John Hollinger decided to put together a fake-quantitative method of analyzing the quality of different NBA franchises across the course of their existence. You get one point for each regular season win, two points for each playoff win, four points for each playoff series win, thirty points for each championship, a one hundred point penalty for changing cities, and also an adjustment of +/- 50-100 points for “intangibles.” So, for example, the Knicks get docked a 100 point intangibles penalty for playing good defense in the 1990s:
Those teams in the ’90s were the most successful since the ’73 champs, but not aesthetically. The Knicks employed a physical, bruising style that gave them one of the best defenses of all time but also produced an undeniable decrease in the game’s watchability as other teams began to emulate their muddying tactics. It took a decade to clean up the game in their wake.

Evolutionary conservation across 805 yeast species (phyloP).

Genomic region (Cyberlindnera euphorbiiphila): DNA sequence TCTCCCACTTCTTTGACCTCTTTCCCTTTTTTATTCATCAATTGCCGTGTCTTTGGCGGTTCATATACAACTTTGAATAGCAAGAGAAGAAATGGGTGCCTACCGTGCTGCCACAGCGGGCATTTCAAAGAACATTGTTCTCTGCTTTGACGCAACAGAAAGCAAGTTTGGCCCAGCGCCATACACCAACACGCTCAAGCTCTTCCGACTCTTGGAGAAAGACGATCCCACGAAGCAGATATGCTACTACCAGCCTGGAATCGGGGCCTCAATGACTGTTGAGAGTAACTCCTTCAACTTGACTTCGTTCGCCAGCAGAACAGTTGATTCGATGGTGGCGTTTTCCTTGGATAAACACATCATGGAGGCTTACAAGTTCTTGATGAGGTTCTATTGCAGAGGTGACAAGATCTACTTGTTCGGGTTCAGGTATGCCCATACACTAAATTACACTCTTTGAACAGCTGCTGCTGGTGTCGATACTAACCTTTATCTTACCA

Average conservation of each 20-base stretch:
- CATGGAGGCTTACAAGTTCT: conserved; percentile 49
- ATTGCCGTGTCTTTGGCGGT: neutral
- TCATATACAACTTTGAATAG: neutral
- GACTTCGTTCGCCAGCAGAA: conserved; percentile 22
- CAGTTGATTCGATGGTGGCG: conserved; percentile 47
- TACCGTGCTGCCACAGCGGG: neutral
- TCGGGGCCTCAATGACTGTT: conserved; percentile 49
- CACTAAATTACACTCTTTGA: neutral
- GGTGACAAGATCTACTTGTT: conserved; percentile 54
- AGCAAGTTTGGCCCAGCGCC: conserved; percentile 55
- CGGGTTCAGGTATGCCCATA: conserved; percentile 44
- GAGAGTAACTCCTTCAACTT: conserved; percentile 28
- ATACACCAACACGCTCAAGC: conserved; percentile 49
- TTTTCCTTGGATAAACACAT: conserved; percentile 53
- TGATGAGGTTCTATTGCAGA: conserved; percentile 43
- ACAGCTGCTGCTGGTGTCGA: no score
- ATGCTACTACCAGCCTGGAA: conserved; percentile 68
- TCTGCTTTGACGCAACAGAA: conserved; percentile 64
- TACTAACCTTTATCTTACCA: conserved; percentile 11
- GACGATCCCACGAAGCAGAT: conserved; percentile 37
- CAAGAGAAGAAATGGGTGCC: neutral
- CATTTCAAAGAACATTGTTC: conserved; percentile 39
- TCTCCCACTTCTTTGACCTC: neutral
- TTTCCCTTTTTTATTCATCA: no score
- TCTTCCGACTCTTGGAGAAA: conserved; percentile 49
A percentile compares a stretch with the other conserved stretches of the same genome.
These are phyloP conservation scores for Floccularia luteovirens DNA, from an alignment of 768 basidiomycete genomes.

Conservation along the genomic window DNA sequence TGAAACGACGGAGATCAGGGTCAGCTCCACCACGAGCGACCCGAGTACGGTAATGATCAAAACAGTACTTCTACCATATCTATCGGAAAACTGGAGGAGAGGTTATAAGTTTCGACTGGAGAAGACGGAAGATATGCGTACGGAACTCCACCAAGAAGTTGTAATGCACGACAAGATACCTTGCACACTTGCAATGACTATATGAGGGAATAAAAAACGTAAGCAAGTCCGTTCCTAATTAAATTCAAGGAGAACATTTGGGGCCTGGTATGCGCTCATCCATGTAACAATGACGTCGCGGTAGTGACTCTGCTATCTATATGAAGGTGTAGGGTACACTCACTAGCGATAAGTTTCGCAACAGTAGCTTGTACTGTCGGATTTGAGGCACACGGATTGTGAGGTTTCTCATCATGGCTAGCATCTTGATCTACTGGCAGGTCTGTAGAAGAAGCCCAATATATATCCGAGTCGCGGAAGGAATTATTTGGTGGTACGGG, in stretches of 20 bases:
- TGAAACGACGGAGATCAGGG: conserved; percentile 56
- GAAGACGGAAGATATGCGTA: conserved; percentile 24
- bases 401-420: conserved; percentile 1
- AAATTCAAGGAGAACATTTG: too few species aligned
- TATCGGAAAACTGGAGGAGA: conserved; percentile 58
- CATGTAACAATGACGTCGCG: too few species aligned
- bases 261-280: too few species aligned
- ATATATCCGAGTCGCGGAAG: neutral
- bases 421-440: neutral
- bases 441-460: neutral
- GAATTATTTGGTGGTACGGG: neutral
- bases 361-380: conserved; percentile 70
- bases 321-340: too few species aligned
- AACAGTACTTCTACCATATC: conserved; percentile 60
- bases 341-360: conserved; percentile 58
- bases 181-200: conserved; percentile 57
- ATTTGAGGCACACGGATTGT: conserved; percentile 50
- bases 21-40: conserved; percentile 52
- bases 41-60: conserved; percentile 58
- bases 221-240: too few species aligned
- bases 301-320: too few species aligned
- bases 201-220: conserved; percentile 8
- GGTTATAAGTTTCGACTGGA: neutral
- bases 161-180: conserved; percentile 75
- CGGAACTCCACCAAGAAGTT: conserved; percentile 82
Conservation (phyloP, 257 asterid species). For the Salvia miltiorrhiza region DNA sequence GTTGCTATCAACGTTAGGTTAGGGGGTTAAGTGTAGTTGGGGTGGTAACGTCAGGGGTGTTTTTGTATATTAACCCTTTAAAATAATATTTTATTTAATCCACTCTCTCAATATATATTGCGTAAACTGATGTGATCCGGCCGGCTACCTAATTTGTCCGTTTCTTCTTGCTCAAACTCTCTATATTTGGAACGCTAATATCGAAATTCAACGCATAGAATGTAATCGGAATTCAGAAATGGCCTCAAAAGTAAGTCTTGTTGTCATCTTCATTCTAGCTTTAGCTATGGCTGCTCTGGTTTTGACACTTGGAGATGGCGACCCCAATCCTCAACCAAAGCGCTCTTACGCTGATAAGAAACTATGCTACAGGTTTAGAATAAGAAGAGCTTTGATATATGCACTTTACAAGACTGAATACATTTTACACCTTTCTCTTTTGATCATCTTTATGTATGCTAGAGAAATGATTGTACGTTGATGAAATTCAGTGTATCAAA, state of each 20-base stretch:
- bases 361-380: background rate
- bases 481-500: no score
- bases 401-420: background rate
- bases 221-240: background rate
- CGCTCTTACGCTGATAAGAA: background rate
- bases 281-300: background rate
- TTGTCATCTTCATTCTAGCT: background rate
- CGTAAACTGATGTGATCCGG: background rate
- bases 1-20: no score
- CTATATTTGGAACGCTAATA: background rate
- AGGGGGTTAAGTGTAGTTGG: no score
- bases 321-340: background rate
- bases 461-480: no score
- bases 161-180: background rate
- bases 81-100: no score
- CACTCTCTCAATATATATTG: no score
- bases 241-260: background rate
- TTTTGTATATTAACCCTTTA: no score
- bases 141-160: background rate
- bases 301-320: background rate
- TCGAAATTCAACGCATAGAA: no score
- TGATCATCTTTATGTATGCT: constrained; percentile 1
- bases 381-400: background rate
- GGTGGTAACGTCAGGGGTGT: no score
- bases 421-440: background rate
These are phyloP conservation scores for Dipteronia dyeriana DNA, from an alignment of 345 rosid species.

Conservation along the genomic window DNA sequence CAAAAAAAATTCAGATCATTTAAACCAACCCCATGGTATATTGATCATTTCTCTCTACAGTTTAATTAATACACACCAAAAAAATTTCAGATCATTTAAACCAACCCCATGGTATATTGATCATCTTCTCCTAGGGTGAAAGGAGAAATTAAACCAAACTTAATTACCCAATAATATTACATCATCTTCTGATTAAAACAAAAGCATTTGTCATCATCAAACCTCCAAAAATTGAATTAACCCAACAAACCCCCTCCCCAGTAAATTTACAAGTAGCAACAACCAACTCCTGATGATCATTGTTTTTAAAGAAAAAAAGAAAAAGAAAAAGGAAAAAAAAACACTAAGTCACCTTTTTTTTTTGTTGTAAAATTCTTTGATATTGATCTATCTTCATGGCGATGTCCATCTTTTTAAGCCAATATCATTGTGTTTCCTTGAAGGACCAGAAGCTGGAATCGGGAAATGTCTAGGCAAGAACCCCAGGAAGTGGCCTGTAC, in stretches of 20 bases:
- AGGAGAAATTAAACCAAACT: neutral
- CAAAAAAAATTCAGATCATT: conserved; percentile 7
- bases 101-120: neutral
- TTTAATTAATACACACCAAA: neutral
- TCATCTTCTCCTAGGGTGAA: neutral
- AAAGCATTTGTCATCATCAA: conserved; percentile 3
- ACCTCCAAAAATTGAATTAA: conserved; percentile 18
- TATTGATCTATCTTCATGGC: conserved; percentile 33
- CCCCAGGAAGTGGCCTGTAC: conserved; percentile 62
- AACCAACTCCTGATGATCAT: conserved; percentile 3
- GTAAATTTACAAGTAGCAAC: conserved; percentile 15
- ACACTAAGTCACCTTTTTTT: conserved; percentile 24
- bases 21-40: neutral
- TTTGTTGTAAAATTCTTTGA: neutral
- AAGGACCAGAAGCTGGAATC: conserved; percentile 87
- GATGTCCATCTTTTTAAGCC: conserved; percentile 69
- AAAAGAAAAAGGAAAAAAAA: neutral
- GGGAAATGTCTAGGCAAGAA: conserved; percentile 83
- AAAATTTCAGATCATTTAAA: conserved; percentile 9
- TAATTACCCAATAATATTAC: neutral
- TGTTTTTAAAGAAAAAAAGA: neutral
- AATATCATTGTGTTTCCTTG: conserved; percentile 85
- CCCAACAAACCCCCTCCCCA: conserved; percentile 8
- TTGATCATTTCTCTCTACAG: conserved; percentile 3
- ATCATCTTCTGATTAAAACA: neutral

I know people love to hate the Ewing-era Knicks, but I think it’s hard to argue that basketball was “unwatchable” during that period. Both the Spurs-Knicks Finals in 2001 and the Rockets-Knicks Finals in 1995 rated better than any of the past seven NBA Finals. In fact the 1990s were the peak of the league’s popularity. Obviously, that’s more because of Michael Jordan than because of Charles Oakley. But by the same token, the thing it took the league 10 years to recover from was Jordan retiring after the second three-peat, not the Knicks’ physical defense. Nor does it make a ton of sense to somehow hold the Knicks single-handedly responsible for the slow pace of the game in the Jordan era. All six of His Airness’ championship teams played at a below-average pace even in the slowest decade in the history of the game.